What is General Surgery?
Chances are either you or someone you know has been referred to a general surgeon to treat a medical condition. When this happens, general surgery instruments are used to assist the surgeon throughout the procedure. Not only do surgeons who perform general surgery treat a vast array of ailments, they are also responsible for caring for their patients before, during, and after surgery. All surgeons start their training in general surgery and then go on to specialize if they wish.
What is Included in General Surgery?
As part of a surgeon’s general surgery training, they work with the following parts of the body:
- Alimentary tract (esophagus and related organs)
- Abdomen and its contents
- Breast, skin and soft tissue
- Endocrine system
In addition to being able to confidently perform these procedures, surgeons are also expected to have knowledge and experience in the following:
- Surgical critical care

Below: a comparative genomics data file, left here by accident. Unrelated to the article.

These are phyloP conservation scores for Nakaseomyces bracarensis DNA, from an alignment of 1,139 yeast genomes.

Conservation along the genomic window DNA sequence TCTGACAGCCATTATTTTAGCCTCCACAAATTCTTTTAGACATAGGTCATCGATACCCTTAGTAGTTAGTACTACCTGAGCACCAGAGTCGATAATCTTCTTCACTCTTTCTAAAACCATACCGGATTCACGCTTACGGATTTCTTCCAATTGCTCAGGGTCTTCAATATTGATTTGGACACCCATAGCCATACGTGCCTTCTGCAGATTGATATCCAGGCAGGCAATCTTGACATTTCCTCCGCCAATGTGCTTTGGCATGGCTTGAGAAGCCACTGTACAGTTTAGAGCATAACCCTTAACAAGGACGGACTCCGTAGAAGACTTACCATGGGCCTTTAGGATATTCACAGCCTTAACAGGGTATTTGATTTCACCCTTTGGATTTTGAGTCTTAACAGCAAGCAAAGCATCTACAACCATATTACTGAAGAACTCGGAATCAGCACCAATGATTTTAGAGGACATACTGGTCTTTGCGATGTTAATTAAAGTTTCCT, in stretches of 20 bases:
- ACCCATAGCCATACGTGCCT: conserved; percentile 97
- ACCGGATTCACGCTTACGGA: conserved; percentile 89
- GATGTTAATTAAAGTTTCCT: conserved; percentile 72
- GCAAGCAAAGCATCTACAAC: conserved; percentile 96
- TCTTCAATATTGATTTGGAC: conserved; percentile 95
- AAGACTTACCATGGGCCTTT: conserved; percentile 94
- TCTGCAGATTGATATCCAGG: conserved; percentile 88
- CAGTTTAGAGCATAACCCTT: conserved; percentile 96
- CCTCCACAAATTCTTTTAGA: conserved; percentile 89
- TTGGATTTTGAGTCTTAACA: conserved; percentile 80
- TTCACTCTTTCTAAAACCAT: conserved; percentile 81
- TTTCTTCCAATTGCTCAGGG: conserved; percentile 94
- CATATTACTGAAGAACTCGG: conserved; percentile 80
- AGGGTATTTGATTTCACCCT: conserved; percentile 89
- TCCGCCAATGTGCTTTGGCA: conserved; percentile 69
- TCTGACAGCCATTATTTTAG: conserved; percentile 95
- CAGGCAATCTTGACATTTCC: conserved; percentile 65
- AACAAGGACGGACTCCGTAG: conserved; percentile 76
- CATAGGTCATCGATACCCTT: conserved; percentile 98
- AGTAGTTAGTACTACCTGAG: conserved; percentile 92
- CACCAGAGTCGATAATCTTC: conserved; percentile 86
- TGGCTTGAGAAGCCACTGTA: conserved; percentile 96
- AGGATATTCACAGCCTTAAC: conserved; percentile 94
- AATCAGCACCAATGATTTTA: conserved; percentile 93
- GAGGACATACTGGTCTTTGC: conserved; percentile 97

- Surgical oncology
General surgeons are highly skilled and well-versed in various procedures. Some of the most common procedures general surgeons perform treat abdominal complaints, such as appendicitis, hernias, gallbladder, stomach, and intestinal issues. General surgeons may also perform surgeries related to cancer or burns.
Why Become a General Surgeon?
Because general surgeons training covers such a wide array of procedures, many may wonder why people decide to become a general surgeon? While some surgeons will elect to further their education and specialize in specific procedures not covered by general surgery, many enjoy the variety.
Training as a Surgeon
The road to becoming a surgeon is a long and challenging one. In order to become a general surgeon, medical students must first apply to and be accepted into a surgical residency program. Surgical residency begins with the “intern year” and is followed by at least four additional years of surgical training.
As part of training, general surgeons are required to complete 48 weeks of full-time clinical activity. Other than general surgery, students may not allocate more than 12 months to a surgical specialty. Following the intern year and four subsequent years of training, a surgeon is then fully trained in general surgery and can then decide to either practice general surgery or pursue a surgical specialty with several more years of training.
General surgery is the foundation on which all other surgical specialties are based on. Learning how to effectively utilize general surgery instruments is critical to success in any surgical specialty.